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Friday, January 13, 2017

Another writer introduction in the New Yorker and a surprising turn toward scifi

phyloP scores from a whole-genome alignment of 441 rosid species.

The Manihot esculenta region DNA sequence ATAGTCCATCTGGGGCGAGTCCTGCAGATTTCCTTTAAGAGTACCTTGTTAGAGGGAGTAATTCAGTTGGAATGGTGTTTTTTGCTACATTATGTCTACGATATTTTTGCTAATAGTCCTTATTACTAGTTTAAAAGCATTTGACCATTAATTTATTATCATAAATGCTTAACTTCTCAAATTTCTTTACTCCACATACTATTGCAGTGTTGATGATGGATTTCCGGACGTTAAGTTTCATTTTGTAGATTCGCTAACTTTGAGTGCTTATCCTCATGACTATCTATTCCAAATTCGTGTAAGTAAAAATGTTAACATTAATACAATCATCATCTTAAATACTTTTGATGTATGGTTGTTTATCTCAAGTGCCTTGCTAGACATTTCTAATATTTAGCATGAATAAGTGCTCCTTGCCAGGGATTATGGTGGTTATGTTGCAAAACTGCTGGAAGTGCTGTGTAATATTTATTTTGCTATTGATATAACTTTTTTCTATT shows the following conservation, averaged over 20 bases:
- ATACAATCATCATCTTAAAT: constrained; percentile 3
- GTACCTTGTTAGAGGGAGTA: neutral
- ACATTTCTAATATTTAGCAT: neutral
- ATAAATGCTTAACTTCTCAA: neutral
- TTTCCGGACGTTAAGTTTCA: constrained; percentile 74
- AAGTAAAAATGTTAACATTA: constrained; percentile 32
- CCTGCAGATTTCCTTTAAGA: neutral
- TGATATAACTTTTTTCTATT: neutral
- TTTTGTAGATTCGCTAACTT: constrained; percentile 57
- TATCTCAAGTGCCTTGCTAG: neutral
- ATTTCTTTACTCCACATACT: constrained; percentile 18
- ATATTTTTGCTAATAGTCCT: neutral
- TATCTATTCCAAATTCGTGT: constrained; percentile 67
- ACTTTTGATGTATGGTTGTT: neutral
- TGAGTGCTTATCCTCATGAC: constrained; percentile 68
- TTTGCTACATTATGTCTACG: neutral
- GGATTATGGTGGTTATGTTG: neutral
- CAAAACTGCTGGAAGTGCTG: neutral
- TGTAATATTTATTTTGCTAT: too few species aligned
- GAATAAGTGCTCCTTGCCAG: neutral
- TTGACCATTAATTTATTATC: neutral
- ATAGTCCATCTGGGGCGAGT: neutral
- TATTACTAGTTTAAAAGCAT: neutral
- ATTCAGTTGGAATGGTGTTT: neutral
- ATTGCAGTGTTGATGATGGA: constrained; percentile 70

New Yorker continues its streak of introducing little-known (at least to me) writers though this week, unlike last three weeks, it's an American writer, Thomas Pierce, w/ a scifi, sorta, story, Chairman Spaceman. The premise: Sometime in the distant future, a bullish and narcissistic hedge-fund leader gives all of his billions to a church and in return gets to be one of 500 or so people on a space voyage; the voyage is to a distant planet where they will establish a new and egalitarian society. We've seen similar premises in any # of scifi movies, and of course who hasn't thought about the need sometime in the far future to establish new colonies beyond the solar system - the sun won't burn for eternity, after all. The question is: Does Pierce move this story beyond pop science fiction? Answer: yes and no. Much of the middle section of the story concerns the relationship of the man, Dom, w/ his ex-wife and, later, with the church member assigned to be his protector and guardian until the launch of his flight; so we see some of the internal struggle of this man, willing to give up all his earthly belongings and possessions, to embark on this strange journey. I suppose there's some kind of religious allegory working here as well: the journey to establish a new society is somewhat like placing faith in a life after death, in some kind of afterlife or resurrection. On a literal level, it's really hard to accept the story, however; it would have to take place far into the future, but Pierce give no sense of how the earth may have changed or will change in any other respect. And the story ends with a whimper: the space ship returns to earth and Dom disembarks; earth time has progressed by 30 years or so, while he is at the same age (or maybe younger? maybe an infant? ending is clumsily ambiguous on this point). I'm guessing that I shouldn't be calling this a "story" but rather "short fiction," as perhaps it's part of a novel and readers will learn more about Dom's life as a stranger in a strange land. In short, this piece is a good intro to Pierce and, though it doesn't stand up alone all that well it promises more to come from this author.

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